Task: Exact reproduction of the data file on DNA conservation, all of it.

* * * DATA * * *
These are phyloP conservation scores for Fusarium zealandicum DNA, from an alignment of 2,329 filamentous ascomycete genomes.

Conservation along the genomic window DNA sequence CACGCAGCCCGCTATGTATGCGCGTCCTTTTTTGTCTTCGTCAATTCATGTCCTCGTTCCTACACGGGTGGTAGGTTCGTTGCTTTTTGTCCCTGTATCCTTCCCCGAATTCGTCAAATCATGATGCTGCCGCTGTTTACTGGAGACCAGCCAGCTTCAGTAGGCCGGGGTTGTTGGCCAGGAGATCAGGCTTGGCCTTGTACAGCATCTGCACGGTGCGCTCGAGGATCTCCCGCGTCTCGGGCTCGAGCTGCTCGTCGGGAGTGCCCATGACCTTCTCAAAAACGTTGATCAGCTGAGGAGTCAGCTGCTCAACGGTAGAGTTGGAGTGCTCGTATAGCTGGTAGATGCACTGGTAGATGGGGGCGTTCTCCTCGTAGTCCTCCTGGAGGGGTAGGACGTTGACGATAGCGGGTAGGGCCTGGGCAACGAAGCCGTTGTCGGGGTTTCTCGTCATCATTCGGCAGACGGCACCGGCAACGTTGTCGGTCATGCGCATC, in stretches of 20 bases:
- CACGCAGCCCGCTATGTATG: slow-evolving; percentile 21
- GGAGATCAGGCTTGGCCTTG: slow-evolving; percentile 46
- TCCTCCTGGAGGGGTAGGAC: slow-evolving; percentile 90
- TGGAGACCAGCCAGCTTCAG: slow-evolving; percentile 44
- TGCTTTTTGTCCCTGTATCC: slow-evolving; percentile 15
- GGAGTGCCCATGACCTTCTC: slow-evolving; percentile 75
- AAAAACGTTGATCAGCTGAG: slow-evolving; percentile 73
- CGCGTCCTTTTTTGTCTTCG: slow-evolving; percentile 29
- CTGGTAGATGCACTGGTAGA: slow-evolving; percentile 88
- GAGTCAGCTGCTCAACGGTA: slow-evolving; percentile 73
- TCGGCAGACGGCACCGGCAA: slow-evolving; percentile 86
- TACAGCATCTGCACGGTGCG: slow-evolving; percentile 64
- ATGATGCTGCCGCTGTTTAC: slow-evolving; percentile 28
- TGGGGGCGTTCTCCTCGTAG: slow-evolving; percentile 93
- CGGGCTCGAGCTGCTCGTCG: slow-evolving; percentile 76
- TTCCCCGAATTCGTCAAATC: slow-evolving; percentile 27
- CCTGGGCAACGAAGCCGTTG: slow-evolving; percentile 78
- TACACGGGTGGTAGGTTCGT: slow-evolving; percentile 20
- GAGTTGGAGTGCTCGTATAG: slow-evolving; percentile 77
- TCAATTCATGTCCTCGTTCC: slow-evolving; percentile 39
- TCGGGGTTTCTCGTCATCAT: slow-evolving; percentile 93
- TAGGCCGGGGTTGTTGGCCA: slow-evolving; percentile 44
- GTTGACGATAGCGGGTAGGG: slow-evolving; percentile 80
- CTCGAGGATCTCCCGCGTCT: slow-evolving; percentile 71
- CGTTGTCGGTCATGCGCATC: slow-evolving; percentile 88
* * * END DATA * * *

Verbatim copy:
These are phyloP conservation scores for Fusarium zealandicum DNA, from an alignment of 2,329 filamentous ascomycete genomes.

Conservation along the genomic window DNA sequence CACGCAGCCCGCTATGTATGCGCGTCCTTTTTTGTCTTCGTCAATTCATGTCCTCGTTCCTACACGGGTGGTAGGTTCGTTGCTTTTTGTCCCTGTATCCTTCCCCGAATTCGTCAAATCATGATGCTGCCGCTGTTTACTGGAGACCAGCCAGCTTCAGTAGGCCGGGGTTGTTGGCCAGGAGATCAGGCTTGGCCTTGTACAGCATCTGCACGGTGCGCTCGAGGATCTCCCGCGTCTCGGGCTCGAGCTGCTCGTCGGGAGTGCCCATGACCTTCTCAAAAACGTTGATCAGCTGAGGAGTCAGCTGCTCAACGGTAGAGTTGGAGTGCTCGTATAGCTGGTAGATGCACTGGTAGATGGGGGCGTTCTCCTCGTAGTCCTCCTGGAGGGGTAGGACGTTGACGATAGCGGGTAGGGCCTGGGCAACGAAGCCGTTGTCGGGGTTTCTCGTCATCATTCGGCAGACGGCACCGGCAACGTTGTCGGTCATGCGCATC, in stretches of 20 bases:
- CACGCAGCCCGCTATGTATG: slow-evolving; percentile 21
- GGAGATCAGGCTTGGCCTTG: slow-evolving; percentile 46
- TCCTCCTGGAGGGGTAGGAC: slow-evolving; percentile 90
- TGGAGACCAGCCAGCTTCAG: slow-evolving; percentile 44
- TGCTTTTTGTCCCTGTATCC: slow-evolving; percentile 15
- GGAGTGCCCATGACCTTCTC: slow-evolving; percentile 75
- AAAAACGTTGATCAGCTGAG: slow-evolving; percentile 73
- CGCGTCCTTTTTTGTCTTCG: slow-evolving; percentile 29
- CTGGTAGATGCACTGGTAGA: slow-evolving; percentile 88
- GAGTCAGCTGCTCAACGGTA: slow-evolving; percentile 73
- TCGGCAGACGGCACCGGCAA: slow-evolving; percentile 86
- TACAGCATCTGCACGGTGCG: slow-evolving; percentile 64
- ATGATGCTGCCGCTGTTTAC: slow-evolving; percentile 28
- TGGGGGCGTTCTCCTCGTAG: slow-evolving; percentile 93
- CGGGCTCGAGCTGCTCGTCG: slow-evolving; percentile 76
- TTCCCCGAATTCGTCAAATC: slow-evolving; percentile 27
- CCTGGGCAACGAAGCCGTTG: slow-evolving; percentile 78
- TACACGGGTGGTAGGTTCGT: slow-evolving; percentile 20
- GAGTTGGAGTGCTCGTATAG: slow-evolving; percentile 77
- TCAATTCATGTCCTCGTTCC: slow-evolving; percentile 39
- TCGGGGTTTCTCGTCATCAT: slow-evolving; percentile 93
- TAGGCCGGGGTTGTTGGCCA: slow-evolving; percentile 44
- GTTGACGATAGCGGGTAGGG: slow-evolving; percentile 80
- CTCGAGGATCTCCCGCGTCT: slow-evolving; percentile 71
- CGTTGTCGGTCATGCGCATC: slow-evolving; percentile 88